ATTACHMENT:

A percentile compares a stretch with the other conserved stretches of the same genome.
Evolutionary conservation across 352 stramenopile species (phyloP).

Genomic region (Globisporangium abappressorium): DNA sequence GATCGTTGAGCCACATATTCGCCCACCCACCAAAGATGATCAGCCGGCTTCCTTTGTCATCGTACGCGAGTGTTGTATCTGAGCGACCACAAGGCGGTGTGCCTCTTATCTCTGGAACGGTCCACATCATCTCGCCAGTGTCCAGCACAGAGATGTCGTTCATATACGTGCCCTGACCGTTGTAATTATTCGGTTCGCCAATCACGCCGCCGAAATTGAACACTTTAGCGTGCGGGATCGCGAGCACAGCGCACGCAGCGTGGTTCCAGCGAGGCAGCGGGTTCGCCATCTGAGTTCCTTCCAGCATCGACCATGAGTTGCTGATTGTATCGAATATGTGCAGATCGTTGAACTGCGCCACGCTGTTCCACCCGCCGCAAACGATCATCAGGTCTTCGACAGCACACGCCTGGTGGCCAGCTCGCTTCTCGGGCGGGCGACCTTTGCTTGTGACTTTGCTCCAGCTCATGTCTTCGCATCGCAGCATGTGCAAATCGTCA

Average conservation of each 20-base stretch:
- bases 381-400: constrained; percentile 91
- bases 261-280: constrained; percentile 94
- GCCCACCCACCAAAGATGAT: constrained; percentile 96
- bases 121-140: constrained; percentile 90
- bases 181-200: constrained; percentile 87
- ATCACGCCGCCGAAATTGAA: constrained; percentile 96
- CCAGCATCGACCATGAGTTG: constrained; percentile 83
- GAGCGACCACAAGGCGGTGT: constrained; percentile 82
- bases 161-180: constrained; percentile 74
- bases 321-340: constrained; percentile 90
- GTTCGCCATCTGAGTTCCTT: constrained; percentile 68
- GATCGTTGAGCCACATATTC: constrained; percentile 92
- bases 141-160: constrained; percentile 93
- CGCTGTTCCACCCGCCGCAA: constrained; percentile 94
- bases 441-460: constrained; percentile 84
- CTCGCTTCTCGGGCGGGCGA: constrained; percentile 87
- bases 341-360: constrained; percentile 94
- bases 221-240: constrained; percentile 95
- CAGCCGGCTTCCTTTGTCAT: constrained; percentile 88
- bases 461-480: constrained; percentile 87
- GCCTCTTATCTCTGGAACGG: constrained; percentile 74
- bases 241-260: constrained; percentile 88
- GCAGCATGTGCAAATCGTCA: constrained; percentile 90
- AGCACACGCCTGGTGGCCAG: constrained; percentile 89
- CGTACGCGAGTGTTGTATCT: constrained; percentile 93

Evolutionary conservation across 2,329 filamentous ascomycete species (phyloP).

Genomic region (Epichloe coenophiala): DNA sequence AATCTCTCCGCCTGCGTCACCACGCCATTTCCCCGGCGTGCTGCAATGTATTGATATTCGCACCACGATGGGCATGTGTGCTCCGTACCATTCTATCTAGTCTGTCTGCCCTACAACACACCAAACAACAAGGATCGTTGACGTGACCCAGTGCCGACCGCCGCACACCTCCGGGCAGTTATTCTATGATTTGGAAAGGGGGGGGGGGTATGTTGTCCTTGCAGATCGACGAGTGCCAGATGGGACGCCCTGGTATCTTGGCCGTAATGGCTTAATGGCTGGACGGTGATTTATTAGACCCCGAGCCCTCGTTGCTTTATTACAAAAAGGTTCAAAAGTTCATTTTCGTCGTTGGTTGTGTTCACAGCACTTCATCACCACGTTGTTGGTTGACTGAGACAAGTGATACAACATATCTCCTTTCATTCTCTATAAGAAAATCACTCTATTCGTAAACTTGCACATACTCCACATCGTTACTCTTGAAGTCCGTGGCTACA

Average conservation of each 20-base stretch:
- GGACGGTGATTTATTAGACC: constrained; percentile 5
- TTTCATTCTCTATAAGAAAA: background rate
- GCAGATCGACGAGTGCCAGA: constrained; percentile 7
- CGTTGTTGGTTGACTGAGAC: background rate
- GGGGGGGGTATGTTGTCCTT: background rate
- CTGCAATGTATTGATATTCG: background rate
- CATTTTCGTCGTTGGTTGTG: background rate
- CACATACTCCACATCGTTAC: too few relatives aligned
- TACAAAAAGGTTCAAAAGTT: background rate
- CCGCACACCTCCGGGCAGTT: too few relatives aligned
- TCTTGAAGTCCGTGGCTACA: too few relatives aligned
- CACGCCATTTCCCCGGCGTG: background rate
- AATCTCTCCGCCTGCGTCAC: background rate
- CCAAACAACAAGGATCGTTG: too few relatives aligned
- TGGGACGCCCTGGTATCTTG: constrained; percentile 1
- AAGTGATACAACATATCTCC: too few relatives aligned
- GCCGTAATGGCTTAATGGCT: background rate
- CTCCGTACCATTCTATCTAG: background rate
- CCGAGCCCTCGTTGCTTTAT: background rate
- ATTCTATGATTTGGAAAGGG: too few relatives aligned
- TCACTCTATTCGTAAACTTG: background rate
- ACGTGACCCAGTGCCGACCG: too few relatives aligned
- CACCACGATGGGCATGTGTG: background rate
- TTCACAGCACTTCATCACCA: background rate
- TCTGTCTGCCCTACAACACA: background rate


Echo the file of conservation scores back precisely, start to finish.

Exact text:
A percentile compares a stretch with the other conserved stretches of the same genome.
Evolutionary conservation across 352 stramenopile species (phyloP).

Genomic region (Globisporangium abappressorium): DNA sequence GATCGTTGAGCCACATATTCGCCCACCCACCAAAGATGATCAGCCGGCTTCCTTTGTCATCGTACGCGAGTGTTGTATCTGAGCGACCACAAGGCGGTGTGCCTCTTATCTCTGGAACGGTCCACATCATCTCGCCAGTGTCCAGCACAGAGATGTCGTTCATATACGTGCCCTGACCGTTGTAATTATTCGGTTCGCCAATCACGCCGCCGAAATTGAACACTTTAGCGTGCGGGATCGCGAGCACAGCGCACGCAGCGTGGTTCCAGCGAGGCAGCGGGTTCGCCATCTGAGTTCCTTCCAGCATCGACCATGAGTTGCTGATTGTATCGAATATGTGCAGATCGTTGAACTGCGCCACGCTGTTCCACCCGCCGCAAACGATCATCAGGTCTTCGACAGCACACGCCTGGTGGCCAGCTCGCTTCTCGGGCGGGCGACCTTTGCTTGTGACTTTGCTCCAGCTCATGTCTTCGCATCGCAGCATGTGCAAATCGTCA

Average conservation of each 20-base stretch:
- bases 381-400: constrained; percentile 91
- bases 261-280: constrained; percentile 94
- GCCCACCCACCAAAGATGAT: constrained; percentile 96
- bases 121-140: constrained; percentile 90
- bases 181-200: constrained; percentile 87
- ATCACGCCGCCGAAATTGAA: constrained; percentile 96
- CCAGCATCGACCATGAGTTG: constrained; percentile 83
- GAGCGACCACAAGGCGGTGT: constrained; percentile 82
- bases 161-180: constrained; percentile 74
- bases 321-340: constrained; percentile 90
- GTTCGCCATCTGAGTTCCTT: constrained; percentile 68
- GATCGTTGAGCCACATATTC: constrained; percentile 92
- bases 141-160: constrained; percentile 93
- CGCTGTTCCACCCGCCGCAA: constrained; percentile 94
- bases 441-460: constrained; percentile 84
- CTCGCTTCTCGGGCGGGCGA: constrained; percentile 87
- bases 341-360: constrained; percentile 94
- bases 221-240: constrained; percentile 95
- CAGCCGGCTTCCTTTGTCAT: constrained; percentile 88
- bases 461-480: constrained; percentile 87
- GCCTCTTATCTCTGGAACGG: constrained; percentile 74
- bases 241-260: constrained; percentile 88
- GCAGCATGTGCAAATCGTCA: constrained; percentile 90
- AGCACACGCCTGGTGGCCAG: constrained; percentile 89
- CGTACGCGAGTGTTGTATCT: constrained; percentile 93

Evolutionary conservation across 2,329 filamentous ascomycete species (phyloP).

Genomic region (Epichloe coenophiala): DNA sequence AATCTCTCCGCCTGCGTCACCACGCCATTTCCCCGGCGTGCTGCAATGTATTGATATTCGCACCACGATGGGCATGTGTGCTCCGTACCATTCTATCTAGTCTGTCTGCCCTACAACACACCAAACAACAAGGATCGTTGACGTGACCCAGTGCCGACCGCCGCACACCTCCGGGCAGTTATTCTATGATTTGGAAAGGGGGGGGGGGTATGTTGTCCTTGCAGATCGACGAGTGCCAGATGGGACGCCCTGGTATCTTGGCCGTAATGGCTTAATGGCTGGACGGTGATTTATTAGACCCCGAGCCCTCGTTGCTTTATTACAAAAAGGTTCAAAAGTTCATTTTCGTCGTTGGTTGTGTTCACAGCACTTCATCACCACGTTGTTGGTTGACTGAGACAAGTGATACAACATATCTCCTTTCATTCTCTATAAGAAAATCACTCTATTCGTAAACTTGCACATACTCCACATCGTTACTCTTGAAGTCCGTGGCTACA

Average conservation of each 20-base stretch:
- GGACGGTGATTTATTAGACC: constrained; percentile 5
- TTTCATTCTCTATAAGAAAA: background rate
- GCAGATCGACGAGTGCCAGA: constrained; percentile 7
- CGTTGTTGGTTGACTGAGAC: background rate
- GGGGGGGGTATGTTGTCCTT: background rate
- CTGCAATGTATTGATATTCG: background rate
- CATTTTCGTCGTTGGTTGTG: background rate
- CACATACTCCACATCGTTAC: too few relatives aligned
- TACAAAAAGGTTCAAAAGTT: background rate
- CCGCACACCTCCGGGCAGTT: too few relatives aligned
- TCTTGAAGTCCGTGGCTACA: too few relatives aligned
- CACGCCATTTCCCCGGCGTG: background rate
- AATCTCTCCGCCTGCGTCAC: background rate
- CCAAACAACAAGGATCGTTG: too few relatives aligned
- TGGGACGCCCTGGTATCTTG: constrained; percentile 1
- AAGTGATACAACATATCTCC: too few relatives aligned
- GCCGTAATGGCTTAATGGCT: background rate
- CTCCGTACCATTCTATCTAG: background rate
- CCGAGCCCTCGTTGCTTTAT: background rate
- ATTCTATGATTTGGAAAGGG: too few relatives aligned
- TCACTCTATTCGTAAACTTG: background rate
- ACGTGACCCAGTGCCGACCG: too few relatives aligned
- CACCACGATGGGCATGTGTG: background rate
- TTCACAGCACTTCATCACCA: background rate
- TCTGTCTGCCCTACAACACA: background rate